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Publication numberUS20080162889 A1
Publication typeApplication
Application numberUS 11/619,355
Publication dateJul 3, 2008
Filing dateJan 3, 2007
Priority dateJan 3, 2007
Publication number11619355, 619355, US 2008/0162889 A1, US 2008/162889 A1, US 20080162889 A1, US 20080162889A1, US 2008162889 A1, US 2008162889A1, US-A1-20080162889, US-A1-2008162889, US2008/0162889A1, US2008/162889A1, US20080162889 A1, US20080162889A1, US2008162889 A1, US2008162889A1
InventorsGheorghe Calin Cascaval, Luis Henrique Ceze
Original AssigneeInternational Business Machines Corporation
Export CitationBiBTeX, EndNote, RefMan
External Links: USPTO, USPTO Assignment, Espacenet
Method and apparatus for implementing efficient data dependence tracking for multiprocessor architectures
US 20080162889 A1
Abstract
A system for tracking memory dependencies includes a speculative thread management unit, which uses a bit vector to record and encode addresses of memory access. The speculative thread management unit includes a hashing unit that partitions the addresses into a load hash set and a store hash set, a load hash set unit for storing the load hash set, a store hash set unit for storing the store hash set, and a data dependence checking unit that checks data dependence when a thread completes, by comparing a load hash set of the thread to a store hash set of other threads.
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Claims(6)
1. A system for tracking memory dependencies integrated with a processor, comprising:
a speculative thread management unit, which uses a bit vector to record and encode addresses of memory access, said speculative thread management unit comprising:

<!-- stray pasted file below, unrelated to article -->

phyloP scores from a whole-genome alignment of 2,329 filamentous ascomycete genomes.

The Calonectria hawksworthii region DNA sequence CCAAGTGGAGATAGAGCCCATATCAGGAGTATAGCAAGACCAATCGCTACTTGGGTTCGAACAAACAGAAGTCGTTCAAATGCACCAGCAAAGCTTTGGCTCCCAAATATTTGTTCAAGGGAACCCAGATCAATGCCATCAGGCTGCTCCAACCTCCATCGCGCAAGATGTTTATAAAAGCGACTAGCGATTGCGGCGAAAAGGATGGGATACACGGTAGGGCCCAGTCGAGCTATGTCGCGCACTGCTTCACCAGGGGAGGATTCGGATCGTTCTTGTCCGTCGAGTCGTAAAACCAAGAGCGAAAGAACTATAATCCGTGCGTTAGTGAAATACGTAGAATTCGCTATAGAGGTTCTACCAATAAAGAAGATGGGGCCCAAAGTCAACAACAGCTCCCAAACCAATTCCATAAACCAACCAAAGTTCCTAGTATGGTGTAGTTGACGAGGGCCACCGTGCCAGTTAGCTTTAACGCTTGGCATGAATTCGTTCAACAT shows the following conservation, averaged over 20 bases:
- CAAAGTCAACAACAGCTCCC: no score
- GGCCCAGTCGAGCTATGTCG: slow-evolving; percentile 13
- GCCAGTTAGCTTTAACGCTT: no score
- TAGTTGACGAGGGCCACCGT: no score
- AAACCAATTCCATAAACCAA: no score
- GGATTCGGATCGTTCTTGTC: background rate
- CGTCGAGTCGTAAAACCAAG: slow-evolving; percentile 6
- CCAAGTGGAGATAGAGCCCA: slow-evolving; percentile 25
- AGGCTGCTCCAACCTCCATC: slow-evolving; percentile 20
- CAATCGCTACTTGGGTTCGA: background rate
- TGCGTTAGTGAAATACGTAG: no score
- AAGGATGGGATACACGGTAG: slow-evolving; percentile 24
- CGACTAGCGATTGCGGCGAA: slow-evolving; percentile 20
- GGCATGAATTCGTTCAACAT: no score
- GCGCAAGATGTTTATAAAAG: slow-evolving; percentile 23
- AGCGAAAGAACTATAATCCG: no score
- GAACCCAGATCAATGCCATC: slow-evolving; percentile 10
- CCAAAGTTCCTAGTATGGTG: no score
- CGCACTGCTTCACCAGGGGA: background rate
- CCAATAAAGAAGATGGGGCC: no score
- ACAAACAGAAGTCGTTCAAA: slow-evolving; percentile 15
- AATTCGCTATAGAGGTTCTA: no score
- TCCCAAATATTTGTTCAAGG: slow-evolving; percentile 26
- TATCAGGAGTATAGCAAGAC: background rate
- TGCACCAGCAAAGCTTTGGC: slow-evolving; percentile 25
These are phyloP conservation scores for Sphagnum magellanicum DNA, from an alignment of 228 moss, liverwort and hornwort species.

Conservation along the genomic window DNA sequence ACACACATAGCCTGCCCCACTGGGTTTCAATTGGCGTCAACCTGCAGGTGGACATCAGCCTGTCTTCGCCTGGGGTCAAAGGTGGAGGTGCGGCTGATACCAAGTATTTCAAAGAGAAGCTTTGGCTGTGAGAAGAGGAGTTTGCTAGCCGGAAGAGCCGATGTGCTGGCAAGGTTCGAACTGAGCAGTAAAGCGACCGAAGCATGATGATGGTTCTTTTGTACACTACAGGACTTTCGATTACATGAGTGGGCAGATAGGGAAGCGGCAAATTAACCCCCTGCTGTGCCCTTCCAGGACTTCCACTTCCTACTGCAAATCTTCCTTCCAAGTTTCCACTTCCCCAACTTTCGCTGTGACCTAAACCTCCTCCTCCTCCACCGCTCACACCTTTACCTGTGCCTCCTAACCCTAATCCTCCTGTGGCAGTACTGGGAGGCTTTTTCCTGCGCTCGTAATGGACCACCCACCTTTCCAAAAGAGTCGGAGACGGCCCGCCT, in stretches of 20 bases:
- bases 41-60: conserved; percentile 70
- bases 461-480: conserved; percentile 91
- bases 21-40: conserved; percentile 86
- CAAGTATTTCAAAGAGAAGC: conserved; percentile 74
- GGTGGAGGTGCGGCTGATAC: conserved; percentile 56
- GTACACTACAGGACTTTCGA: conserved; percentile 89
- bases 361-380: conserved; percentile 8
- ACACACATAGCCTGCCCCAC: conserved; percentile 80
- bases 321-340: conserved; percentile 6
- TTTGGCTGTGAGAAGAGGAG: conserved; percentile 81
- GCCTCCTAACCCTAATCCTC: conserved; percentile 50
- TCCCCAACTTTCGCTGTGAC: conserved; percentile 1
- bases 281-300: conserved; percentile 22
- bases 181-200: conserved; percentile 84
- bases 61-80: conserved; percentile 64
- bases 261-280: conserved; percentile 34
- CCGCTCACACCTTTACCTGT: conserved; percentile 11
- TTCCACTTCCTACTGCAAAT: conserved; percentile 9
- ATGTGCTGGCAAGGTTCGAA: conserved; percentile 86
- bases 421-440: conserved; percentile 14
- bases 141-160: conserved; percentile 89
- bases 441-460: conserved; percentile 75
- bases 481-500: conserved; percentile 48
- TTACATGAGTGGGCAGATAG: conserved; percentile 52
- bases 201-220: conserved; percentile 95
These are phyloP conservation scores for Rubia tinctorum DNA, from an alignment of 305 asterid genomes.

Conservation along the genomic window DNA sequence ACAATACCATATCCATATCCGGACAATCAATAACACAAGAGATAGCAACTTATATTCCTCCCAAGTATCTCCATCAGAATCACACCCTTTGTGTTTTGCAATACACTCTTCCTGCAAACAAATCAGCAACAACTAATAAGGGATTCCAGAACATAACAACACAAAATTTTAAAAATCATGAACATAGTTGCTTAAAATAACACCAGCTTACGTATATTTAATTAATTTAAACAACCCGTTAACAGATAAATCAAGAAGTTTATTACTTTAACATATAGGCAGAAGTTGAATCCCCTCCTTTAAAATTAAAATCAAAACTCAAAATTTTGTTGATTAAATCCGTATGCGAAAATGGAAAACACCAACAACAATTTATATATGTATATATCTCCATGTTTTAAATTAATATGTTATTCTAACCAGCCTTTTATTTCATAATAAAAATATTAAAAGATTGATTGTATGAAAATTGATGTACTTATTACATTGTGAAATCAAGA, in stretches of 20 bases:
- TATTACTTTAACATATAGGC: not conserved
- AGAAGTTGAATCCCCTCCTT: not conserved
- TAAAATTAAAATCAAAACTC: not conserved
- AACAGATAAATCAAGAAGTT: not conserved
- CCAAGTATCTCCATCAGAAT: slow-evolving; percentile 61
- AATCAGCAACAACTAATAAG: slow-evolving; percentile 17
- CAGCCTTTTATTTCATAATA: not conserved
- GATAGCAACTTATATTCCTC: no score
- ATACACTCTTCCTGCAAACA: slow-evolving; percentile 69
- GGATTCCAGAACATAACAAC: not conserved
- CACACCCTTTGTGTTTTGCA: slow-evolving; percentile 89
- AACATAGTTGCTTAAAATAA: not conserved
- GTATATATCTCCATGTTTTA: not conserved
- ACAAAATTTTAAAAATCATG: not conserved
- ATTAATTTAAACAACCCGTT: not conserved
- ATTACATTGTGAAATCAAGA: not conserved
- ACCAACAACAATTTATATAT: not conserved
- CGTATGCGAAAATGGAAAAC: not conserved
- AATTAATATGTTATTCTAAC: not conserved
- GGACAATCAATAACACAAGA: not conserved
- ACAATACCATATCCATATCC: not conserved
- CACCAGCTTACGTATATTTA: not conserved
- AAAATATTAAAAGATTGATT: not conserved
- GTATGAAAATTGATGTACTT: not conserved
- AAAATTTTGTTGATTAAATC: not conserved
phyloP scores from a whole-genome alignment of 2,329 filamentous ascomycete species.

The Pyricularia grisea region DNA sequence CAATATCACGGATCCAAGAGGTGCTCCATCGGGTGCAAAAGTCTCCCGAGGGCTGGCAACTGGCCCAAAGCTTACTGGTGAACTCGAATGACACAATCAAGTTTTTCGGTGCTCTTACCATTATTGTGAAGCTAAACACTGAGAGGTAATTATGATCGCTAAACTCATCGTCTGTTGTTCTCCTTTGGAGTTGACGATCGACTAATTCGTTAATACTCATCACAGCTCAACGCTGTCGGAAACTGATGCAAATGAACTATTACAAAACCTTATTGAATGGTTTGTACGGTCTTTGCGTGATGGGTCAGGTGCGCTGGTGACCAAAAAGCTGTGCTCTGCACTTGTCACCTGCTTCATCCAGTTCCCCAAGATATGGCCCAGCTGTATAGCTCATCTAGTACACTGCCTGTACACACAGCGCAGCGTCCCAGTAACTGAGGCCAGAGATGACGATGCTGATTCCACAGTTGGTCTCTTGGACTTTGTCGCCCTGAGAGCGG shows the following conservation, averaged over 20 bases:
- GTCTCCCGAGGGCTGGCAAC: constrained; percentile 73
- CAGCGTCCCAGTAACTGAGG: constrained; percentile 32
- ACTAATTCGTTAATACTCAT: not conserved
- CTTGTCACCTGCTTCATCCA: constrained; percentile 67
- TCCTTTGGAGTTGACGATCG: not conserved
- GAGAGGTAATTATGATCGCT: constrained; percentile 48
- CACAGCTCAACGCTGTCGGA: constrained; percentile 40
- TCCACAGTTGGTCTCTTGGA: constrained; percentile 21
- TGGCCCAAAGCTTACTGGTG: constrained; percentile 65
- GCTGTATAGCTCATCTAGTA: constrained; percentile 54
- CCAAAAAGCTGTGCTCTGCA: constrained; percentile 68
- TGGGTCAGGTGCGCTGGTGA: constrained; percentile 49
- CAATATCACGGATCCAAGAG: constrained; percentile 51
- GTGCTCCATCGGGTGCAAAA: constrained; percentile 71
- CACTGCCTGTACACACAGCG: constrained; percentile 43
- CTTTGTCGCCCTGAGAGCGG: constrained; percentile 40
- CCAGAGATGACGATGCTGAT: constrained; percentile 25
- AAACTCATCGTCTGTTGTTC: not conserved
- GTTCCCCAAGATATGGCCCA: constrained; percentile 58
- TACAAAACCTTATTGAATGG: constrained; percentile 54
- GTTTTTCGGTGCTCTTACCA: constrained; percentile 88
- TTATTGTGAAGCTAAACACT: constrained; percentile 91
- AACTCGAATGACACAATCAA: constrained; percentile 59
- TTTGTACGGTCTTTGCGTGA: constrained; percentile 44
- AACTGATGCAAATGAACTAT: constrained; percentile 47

a hashing unit that partitions the addresses into a load hash set and a store hash set;
a load hash set unit for storing said load hash set;
a store hash set unit for storing said store hash set; and
a data dependence checking unit that checks data dependence when a thread completes, by comparing a load hash set of the thread to a store hash set of other threads, wherein in a case of speculative execution, the other threads include threads that are either all of a plurality of less speculative threads or a next speculative thread, and wherein in a case of parallel execution the other threads include all thread that are currently running with the thread, said comparing comprises performing a bitwise logical AND between pairs of data subsets from said load hash set and said store hash set,
wherein said speculative thread management unit updates said load hash set and said store hash set.
2. The system according to claim 1, wherein said hashing unit dynamically adjusts its partitioning function to dynamically adjust to take advantage of memory access patterns
3. The system according to claim 2, wherein said load hash set and said store hash set are replaced with a set of counters.
4. The system according to claim 3, further comprising a recent store buffer that stores addresses of a number of most recent stores for each thread.
5. The system according to claim 4, wherein when a new thread is generated, said load hash set and said store hash set are reset.